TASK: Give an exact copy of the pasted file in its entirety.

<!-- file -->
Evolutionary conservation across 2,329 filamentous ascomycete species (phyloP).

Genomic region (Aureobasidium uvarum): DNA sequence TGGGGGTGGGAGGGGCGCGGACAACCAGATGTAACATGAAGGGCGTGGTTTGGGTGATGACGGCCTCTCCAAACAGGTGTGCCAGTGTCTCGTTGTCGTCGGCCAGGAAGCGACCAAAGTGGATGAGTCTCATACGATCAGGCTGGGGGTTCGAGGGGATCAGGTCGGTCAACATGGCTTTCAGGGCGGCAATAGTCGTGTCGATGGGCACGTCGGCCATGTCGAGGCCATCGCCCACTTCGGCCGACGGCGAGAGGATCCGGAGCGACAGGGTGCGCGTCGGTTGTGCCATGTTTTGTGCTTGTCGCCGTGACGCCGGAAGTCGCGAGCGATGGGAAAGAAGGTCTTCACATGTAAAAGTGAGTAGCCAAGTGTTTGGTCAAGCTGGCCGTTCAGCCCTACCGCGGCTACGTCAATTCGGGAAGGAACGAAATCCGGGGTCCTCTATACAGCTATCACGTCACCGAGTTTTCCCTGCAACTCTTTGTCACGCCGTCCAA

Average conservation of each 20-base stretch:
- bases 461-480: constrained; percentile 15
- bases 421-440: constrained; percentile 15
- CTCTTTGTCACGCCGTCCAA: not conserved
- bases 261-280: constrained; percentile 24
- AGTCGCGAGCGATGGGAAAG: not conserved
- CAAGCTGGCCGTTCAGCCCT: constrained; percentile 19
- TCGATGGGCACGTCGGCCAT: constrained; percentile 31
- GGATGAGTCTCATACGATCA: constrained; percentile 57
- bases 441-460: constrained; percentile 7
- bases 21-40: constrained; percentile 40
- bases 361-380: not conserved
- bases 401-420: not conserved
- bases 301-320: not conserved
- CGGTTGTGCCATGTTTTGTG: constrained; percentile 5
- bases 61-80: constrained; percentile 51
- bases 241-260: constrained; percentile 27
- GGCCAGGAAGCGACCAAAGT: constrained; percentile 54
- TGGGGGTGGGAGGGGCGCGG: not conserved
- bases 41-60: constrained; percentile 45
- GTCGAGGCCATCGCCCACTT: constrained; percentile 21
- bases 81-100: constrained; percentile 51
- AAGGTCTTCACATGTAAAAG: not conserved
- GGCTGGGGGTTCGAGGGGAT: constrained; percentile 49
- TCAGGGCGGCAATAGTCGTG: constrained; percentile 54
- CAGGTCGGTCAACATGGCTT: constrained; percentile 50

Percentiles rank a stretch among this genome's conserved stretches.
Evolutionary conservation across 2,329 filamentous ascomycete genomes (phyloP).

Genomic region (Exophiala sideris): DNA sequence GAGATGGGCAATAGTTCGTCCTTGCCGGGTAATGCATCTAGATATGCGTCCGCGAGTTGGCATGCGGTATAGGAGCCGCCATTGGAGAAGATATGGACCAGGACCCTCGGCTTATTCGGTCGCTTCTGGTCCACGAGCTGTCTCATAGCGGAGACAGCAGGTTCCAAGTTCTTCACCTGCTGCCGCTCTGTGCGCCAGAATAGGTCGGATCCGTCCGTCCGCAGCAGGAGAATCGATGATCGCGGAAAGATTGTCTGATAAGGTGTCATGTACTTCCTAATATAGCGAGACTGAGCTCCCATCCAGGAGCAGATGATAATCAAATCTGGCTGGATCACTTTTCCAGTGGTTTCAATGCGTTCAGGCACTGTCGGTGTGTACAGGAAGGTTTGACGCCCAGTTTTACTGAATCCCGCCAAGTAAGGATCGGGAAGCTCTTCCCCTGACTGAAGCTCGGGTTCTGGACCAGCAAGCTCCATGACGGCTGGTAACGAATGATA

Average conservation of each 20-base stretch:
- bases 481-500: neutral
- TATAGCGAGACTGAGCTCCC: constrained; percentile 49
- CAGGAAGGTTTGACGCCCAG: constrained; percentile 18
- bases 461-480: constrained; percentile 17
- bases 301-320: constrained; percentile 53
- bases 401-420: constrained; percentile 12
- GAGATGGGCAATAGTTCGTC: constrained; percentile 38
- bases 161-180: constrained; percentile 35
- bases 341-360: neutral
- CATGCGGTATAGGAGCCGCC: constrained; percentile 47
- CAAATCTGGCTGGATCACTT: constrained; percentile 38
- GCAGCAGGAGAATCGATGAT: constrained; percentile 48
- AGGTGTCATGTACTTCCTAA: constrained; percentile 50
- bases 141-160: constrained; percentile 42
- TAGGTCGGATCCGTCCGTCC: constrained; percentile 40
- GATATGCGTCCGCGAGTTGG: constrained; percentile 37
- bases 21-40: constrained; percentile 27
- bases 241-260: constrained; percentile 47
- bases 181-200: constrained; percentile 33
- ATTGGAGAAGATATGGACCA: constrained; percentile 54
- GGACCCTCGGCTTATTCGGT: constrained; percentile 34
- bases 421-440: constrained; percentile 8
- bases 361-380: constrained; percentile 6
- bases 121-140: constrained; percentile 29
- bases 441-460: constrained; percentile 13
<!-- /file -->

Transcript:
Evolutionary conservation across 2,329 filamentous ascomycete species (phyloP).

Genomic region (Aureobasidium uvarum): DNA sequence TGGGGGTGGGAGGGGCGCGGACAACCAGATGTAACATGAAGGGCGTGGTTTGGGTGATGACGGCCTCTCCAAACAGGTGTGCCAGTGTCTCGTTGTCGTCGGCCAGGAAGCGACCAAAGTGGATGAGTCTCATACGATCAGGCTGGGGGTTCGAGGGGATCAGGTCGGTCAACATGGCTTTCAGGGCGGCAATAGTCGTGTCGATGGGCACGTCGGCCATGTCGAGGCCATCGCCCACTTCGGCCGACGGCGAGAGGATCCGGAGCGACAGGGTGCGCGTCGGTTGTGCCATGTTTTGTGCTTGTCGCCGTGACGCCGGAAGTCGCGAGCGATGGGAAAGAAGGTCTTCACATGTAAAAGTGAGTAGCCAAGTGTTTGGTCAAGCTGGCCGTTCAGCCCTACCGCGGCTACGTCAATTCGGGAAGGAACGAAATCCGGGGTCCTCTATACAGCTATCACGTCACCGAGTTTTCCCTGCAACTCTTTGTCACGCCGTCCAA

Average conservation of each 20-base stretch:
- bases 461-480: constrained; percentile 15
- bases 421-440: constrained; percentile 15
- CTCTTTGTCACGCCGTCCAA: not conserved
- bases 261-280: constrained; percentile 24
- AGTCGCGAGCGATGGGAAAG: not conserved
- CAAGCTGGCCGTTCAGCCCT: constrained; percentile 19
- TCGATGGGCACGTCGGCCAT: constrained; percentile 31
- GGATGAGTCTCATACGATCA: constrained; percentile 57
- bases 441-460: constrained; percentile 7
- bases 21-40: constrained; percentile 40
- bases 361-380: not conserved
- bases 401-420: not conserved
- bases 301-320: not conserved
- CGGTTGTGCCATGTTTTGTG: constrained; percentile 5
- bases 61-80: constrained; percentile 51
- bases 241-260: constrained; percentile 27
- GGCCAGGAAGCGACCAAAGT: constrained; percentile 54
- TGGGGGTGGGAGGGGCGCGG: not conserved
- bases 41-60: constrained; percentile 45
- GTCGAGGCCATCGCCCACTT: constrained; percentile 21
- bases 81-100: constrained; percentile 51
- AAGGTCTTCACATGTAAAAG: not conserved
- GGCTGGGGGTTCGAGGGGAT: constrained; percentile 49
- TCAGGGCGGCAATAGTCGTG: constrained; percentile 54
- CAGGTCGGTCAACATGGCTT: constrained; percentile 50

Percentiles rank a stretch among this genome's conserved stretches.
Evolutionary conservation across 2,329 filamentous ascomycete genomes (phyloP).

Genomic region (Exophiala sideris): DNA sequence GAGATGGGCAATAGTTCGTCCTTGCCGGGTAATGCATCTAGATATGCGTCCGCGAGTTGGCATGCGGTATAGGAGCCGCCATTGGAGAAGATATGGACCAGGACCCTCGGCTTATTCGGTCGCTTCTGGTCCACGAGCTGTCTCATAGCGGAGACAGCAGGTTCCAAGTTCTTCACCTGCTGCCGCTCTGTGCGCCAGAATAGGTCGGATCCGTCCGTCCGCAGCAGGAGAATCGATGATCGCGGAAAGATTGTCTGATAAGGTGTCATGTACTTCCTAATATAGCGAGACTGAGCTCCCATCCAGGAGCAGATGATAATCAAATCTGGCTGGATCACTTTTCCAGTGGTTTCAATGCGTTCAGGCACTGTCGGTGTGTACAGGAAGGTTTGACGCCCAGTTTTACTGAATCCCGCCAAGTAAGGATCGGGAAGCTCTTCCCCTGACTGAAGCTCGGGTTCTGGACCAGCAAGCTCCATGACGGCTGGTAACGAATGATA

Average conservation of each 20-base stretch:
- bases 481-500: neutral
- TATAGCGAGACTGAGCTCCC: constrained; percentile 49
- CAGGAAGGTTTGACGCCCAG: constrained; percentile 18
- bases 461-480: constrained; percentile 17
- bases 301-320: constrained; percentile 53
- bases 401-420: constrained; percentile 12
- GAGATGGGCAATAGTTCGTC: constrained; percentile 38
- bases 161-180: constrained; percentile 35
- bases 341-360: neutral
- CATGCGGTATAGGAGCCGCC: constrained; percentile 47
- CAAATCTGGCTGGATCACTT: constrained; percentile 38
- GCAGCAGGAGAATCGATGAT: constrained; percentile 48
- AGGTGTCATGTACTTCCTAA: constrained; percentile 50
- bases 141-160: constrained; percentile 42
- TAGGTCGGATCCGTCCGTCC: constrained; percentile 40
- GATATGCGTCCGCGAGTTGG: constrained; percentile 37
- bases 21-40: constrained; percentile 27
- bases 241-260: constrained; percentile 47
- bases 181-200: constrained; percentile 33
- ATTGGAGAAGATATGGACCA: constrained; percentile 54
- GGACCCTCGGCTTATTCGGT: constrained; percentile 34
- bases 421-440: constrained; percentile 8
- bases 361-380: constrained; percentile 6
- bases 121-140: constrained; percentile 29
- bases 441-460: constrained; percentile 13